CISC181 F2017 Lab2

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This assignment uses the Swing library for basic drawing. You may want to refer to the documentation for the JFrame, JComponent, Graphics, and Color classes, among others. Just like last time:

  • Make a new project (but now n = 2) following these instructions.
  • Name your class "Lab2". This happens when you are creating a new module, in the Java class name field


Modify as follows:

  • Add your name and section number in a comment before the Lab2 class body
  • Initialize a different JFrame and custom JComponent (as explained in the Sep. 18 lecture slides) for each of the two exercises below
    • Here is some example code used in lecture. This is just to start -- you will be adding a lot to it.
    • Each custom JComponent will have its own paintComponent() method doing something different for each exercise below
    • Two JFrames initialized in main() means two windows should pop up each time you run the program


For this exercise you will draw two patterns similar to an Ishihara-style color blindness test. The basic idea is that many randomly-sized circles are drawn, with a number or other meaningful pattern distinguished by some circles being colored differently from the rest. An example of such a test is shown below:

1024px-Ishihara 9.png

You are not going to draw numbers, but rather two simple shapes: either a large circle or a square. We provide a class to use as a template. This class already draws randomly-placed, randomly-sized, non-overlapping circles, as shown below:

Lab2 colortest.png

Your job is add code to the class to color the circles in as follows:

  • The window should be drawn with a white background
  • Each time paintComponent() is called, you should randomly decide whether the hidden shape to be drawn is a circle or a square. The hidden shape should be centered in the window, and if it is a square, its sidelength should be half the window width. If a circle, its diameter should be half the window width.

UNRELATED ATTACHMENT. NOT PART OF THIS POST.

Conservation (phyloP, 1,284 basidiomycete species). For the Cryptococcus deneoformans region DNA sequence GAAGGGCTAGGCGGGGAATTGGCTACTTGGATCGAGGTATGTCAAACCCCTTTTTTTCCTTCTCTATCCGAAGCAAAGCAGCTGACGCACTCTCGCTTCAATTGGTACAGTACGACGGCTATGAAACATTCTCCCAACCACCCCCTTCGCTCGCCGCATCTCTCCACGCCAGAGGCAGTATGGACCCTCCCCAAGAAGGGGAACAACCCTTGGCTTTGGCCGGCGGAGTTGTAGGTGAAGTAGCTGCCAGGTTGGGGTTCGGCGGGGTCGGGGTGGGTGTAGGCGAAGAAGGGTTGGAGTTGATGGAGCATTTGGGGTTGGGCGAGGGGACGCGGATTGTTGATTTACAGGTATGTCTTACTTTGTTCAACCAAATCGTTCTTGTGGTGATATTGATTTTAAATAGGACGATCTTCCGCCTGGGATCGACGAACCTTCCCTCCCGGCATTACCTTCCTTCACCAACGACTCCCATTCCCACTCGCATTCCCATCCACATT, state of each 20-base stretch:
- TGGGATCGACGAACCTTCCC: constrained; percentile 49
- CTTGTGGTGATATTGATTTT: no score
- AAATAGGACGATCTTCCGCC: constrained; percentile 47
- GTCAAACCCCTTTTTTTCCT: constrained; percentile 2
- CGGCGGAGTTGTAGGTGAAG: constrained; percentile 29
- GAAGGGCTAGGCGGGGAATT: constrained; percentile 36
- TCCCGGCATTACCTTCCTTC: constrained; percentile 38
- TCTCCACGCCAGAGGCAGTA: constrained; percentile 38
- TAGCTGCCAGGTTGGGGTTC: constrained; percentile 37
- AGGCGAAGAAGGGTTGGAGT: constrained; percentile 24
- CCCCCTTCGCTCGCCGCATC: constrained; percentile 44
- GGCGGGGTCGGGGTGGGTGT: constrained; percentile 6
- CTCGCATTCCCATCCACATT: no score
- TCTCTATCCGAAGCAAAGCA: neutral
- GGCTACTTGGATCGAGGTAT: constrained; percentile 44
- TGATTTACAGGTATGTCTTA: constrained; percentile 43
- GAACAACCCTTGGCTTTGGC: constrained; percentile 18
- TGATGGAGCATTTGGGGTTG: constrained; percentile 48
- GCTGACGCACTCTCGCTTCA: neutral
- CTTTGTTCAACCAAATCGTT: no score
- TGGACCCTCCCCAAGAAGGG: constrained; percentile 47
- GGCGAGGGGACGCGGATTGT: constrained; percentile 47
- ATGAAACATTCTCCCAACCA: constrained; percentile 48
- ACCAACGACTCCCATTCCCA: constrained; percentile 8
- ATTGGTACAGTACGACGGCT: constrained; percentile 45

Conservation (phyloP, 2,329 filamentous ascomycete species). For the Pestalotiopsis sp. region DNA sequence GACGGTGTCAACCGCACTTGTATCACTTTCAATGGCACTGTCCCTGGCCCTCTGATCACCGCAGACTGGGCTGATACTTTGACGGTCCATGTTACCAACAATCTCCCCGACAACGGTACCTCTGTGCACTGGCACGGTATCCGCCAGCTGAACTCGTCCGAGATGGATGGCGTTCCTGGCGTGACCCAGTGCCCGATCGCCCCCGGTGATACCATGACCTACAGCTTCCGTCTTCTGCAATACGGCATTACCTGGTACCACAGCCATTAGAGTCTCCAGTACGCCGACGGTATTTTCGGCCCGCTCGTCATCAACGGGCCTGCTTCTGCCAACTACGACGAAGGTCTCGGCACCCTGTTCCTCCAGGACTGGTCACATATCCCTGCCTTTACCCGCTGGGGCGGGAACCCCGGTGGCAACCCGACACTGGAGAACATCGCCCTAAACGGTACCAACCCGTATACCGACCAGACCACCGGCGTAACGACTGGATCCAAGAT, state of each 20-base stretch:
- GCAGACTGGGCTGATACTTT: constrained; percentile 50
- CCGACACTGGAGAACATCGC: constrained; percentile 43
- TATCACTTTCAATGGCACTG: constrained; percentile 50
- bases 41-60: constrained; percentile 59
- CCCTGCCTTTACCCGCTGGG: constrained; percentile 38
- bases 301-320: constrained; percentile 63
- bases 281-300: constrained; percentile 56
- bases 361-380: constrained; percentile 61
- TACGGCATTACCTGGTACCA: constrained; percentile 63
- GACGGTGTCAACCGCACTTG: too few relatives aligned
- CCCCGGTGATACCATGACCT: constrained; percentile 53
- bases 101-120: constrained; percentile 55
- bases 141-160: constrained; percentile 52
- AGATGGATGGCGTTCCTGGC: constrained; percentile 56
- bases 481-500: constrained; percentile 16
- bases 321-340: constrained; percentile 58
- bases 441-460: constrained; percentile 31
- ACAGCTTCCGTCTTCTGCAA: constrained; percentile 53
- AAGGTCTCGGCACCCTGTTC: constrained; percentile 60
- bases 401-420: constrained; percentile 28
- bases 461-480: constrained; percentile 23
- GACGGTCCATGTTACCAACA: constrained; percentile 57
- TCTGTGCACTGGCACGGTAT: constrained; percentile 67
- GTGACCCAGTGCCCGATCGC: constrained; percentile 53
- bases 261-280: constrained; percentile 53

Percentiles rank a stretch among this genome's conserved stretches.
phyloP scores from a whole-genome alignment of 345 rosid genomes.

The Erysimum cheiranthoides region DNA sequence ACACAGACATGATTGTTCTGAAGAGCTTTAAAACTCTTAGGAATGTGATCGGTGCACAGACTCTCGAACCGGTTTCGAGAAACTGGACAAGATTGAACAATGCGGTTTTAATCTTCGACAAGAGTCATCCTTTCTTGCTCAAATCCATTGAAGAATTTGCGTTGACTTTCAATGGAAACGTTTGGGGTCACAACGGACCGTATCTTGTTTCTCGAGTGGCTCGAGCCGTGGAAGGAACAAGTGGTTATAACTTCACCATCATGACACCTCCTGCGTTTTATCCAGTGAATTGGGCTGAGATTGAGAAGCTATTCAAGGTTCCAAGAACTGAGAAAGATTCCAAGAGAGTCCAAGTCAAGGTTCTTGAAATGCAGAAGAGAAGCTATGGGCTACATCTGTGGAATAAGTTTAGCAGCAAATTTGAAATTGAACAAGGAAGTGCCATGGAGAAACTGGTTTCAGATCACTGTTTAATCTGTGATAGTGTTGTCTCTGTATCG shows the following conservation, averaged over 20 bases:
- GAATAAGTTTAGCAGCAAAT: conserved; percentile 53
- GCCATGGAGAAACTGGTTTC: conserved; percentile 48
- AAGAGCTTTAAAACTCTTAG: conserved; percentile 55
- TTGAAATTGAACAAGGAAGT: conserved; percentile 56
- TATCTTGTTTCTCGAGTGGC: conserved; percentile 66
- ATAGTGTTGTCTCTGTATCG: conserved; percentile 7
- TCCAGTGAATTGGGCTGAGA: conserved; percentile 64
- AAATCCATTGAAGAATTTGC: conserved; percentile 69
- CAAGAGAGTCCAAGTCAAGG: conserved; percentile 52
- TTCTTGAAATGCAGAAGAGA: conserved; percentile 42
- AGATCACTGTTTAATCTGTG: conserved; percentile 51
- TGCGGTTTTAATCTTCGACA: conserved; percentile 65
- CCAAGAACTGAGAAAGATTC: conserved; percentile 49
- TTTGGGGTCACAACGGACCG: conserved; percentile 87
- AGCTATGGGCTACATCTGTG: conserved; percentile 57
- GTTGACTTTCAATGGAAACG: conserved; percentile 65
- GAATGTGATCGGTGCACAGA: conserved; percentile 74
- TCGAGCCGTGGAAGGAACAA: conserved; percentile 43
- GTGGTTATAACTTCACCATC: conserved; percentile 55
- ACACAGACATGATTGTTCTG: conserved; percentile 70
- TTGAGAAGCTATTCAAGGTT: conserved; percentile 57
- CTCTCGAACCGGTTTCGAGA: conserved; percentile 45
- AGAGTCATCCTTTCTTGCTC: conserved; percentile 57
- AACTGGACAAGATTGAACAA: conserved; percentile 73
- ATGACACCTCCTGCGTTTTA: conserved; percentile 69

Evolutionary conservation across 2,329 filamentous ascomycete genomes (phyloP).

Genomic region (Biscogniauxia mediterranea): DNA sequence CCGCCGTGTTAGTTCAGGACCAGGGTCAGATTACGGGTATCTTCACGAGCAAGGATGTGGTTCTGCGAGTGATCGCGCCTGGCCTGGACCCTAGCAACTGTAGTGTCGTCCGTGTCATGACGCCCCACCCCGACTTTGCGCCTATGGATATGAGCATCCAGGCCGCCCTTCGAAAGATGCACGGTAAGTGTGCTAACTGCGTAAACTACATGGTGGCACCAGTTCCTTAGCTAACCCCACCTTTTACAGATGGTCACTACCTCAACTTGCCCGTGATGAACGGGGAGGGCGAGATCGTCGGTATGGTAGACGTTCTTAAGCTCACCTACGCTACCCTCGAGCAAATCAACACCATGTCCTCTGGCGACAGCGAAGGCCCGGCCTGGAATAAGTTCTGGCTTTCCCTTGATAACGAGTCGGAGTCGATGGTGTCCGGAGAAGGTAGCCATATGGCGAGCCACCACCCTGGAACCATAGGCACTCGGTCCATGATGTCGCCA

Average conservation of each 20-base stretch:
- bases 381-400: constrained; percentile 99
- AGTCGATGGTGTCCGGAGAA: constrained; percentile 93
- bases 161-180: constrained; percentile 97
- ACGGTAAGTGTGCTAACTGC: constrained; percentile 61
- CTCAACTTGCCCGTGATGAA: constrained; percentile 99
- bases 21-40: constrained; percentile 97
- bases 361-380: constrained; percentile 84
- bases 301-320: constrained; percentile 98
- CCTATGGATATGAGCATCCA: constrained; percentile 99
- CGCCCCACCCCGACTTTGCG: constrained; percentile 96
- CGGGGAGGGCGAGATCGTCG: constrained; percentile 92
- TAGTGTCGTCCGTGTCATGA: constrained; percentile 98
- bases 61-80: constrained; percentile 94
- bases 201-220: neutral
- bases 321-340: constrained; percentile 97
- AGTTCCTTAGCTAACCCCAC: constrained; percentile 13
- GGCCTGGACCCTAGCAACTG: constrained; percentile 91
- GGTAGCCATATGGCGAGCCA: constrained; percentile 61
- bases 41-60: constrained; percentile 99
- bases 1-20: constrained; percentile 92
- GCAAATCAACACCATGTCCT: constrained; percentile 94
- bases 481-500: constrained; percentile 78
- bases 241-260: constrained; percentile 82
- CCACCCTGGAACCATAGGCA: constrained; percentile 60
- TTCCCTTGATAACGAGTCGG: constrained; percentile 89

• Each small circle should be filled with a randomly-chosen RGB color as follows:
    • If the current "hidden shape" is a circle: If the small circle's center is inside the shape, choose a random RGB in the green/light-green range. If it is outside the shape, choose a random RGB in the red/orange range.
    • If the current "hidden shape" is a square: If the small circle's center is inside the shape, choose a random RGB in the orange/yellow range. If it is outside the shape, choose a random RGB in the cyan/green range.

The process of randomly selecting colors for the circles should occur ONCE, in the constructor -- not paintComponent(). You will need to store the results somewhere (maybe an array????) and look them up each time you draw.

Finally, the positions and sizes of the filled circles should be scaled proportionally if the window changes size (which you will know because getWidth() and getHeight() will return different numbers).

Add your name and section number in a comment before the ColorJComponent class body


For this exercise you will draw a portion of a graph of the sine function (i.e., Math.sin()).

Your graph should have the following characteristics:

  • The window will be 500 x 250, have the title "sin function", and have a white background
  • The plot should be scaled to more-or-less fill the window. As with the Feb. 21 discussion in lecture of the grid of squares, remember the difference between pixels and whatever mathematical units (radians, rows/cols, etc.) you are working with!
    • Again, don't use the 500 and 250 numbers directly for dimensions, but rather getWidth() and getHeight() in case the window is resized
  • The plot covers the range from 0 to 2π radians
  • Draw the curve in red as a series of connected line segments (use drawLine() in a loop). Make sure to use enough segments that the curve is somewhat smooth.
  • Draw a horizontal and vertical axis in gray as shown
  • Label the vertical axis with "-1" and "1" where appropriate
  • Label the horizontal axis with "0", "π", and "2π" where appropriate. "π" should be drawn as a Greek letter (the Unicode is '\u03c0')

400px-Graph window.png

Add your name and section number in a comment before the GraphJComponent class body.

You may add more labels, tick marks, etc. to your plot as desired -- the above represents minimum requirements. A step above and beyond would be adding the cosine function in blue -- but I'm sure you can do more than that.

Finishing up

Remember to use proper naming and formatting style throughout your code, and submit your,, and on Sakai by Monday, September 25